The human telomerase reverse transcriptase (hTERT) gene is repressed in most somatic cells, whereas the expression of themouse mTert gene is widely detected. To understand the mechanisms of this human-specific repression, weconstructedbacterial artificial chromosome(BAC)reportersusinghumanandmousegenomicDNAsencompassingthe TERT genes and neighboring loci. Upon chromosomal integration, the hTERT, but not themTert, reporter was stringently repressed in telomerase-negative human cells in a histone deacetylase (HDAC)-dependent manner, replicating the expression of their respective endogenous genes. In chimeric BACs, the mTert promoter became strongly repressed in the human genomic context, but the hTERT promoter was highly active in the mouse genomic context. Furthermore, an unrelatedherpes simplex virus-thymidine kinase (HSV-TK)promoterwas strongly repressed in thehuman,butnot inthe mouse,genomiccontext.These resultsdemonstratedthat therepressionofhTERTgenewasdictatedbydistalelementsand its chromatin environment. This repression depended on class I HDACs and involved multiple corepressor complexes, including HDAC1/2-containing Sin3B, nucleosome remodeling and histone deacetylase (NuRD), and corepressor of RE1 silencing transcription factor (CoREST) complexes. Together, our data indicate that the lack of telomerase expression in most human somatic cells results fromits repressive genomic environment, providing new insight into themechanism of long-recognized differential telomerase regulation in mammalian species.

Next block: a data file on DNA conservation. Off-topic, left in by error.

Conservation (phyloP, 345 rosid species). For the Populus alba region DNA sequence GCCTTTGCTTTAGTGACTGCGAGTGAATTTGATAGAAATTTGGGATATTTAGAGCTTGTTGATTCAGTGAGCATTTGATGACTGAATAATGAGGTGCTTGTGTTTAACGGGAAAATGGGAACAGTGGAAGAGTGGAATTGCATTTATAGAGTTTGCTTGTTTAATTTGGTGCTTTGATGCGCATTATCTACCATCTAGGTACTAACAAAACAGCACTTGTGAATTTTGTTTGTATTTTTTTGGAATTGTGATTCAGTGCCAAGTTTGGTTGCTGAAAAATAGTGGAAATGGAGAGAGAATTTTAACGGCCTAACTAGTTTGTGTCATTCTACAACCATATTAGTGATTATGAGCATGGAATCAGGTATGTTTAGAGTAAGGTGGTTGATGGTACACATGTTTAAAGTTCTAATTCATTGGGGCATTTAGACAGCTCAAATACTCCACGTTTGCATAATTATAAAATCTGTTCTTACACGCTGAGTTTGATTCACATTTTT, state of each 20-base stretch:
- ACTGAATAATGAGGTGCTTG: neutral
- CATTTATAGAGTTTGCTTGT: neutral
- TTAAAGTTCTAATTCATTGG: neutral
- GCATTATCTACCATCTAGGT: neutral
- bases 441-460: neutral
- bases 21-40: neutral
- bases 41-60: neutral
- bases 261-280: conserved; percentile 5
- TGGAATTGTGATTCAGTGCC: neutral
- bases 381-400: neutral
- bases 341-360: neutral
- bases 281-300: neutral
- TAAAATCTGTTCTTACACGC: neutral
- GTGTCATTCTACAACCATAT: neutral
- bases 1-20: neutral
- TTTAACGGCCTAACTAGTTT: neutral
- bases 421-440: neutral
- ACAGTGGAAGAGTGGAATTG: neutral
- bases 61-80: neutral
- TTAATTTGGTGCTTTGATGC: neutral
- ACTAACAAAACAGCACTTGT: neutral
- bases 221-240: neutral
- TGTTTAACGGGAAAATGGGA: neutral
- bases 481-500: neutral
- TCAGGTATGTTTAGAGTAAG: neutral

All Science Journal Classification (ASJC) codes
- Molecular Biology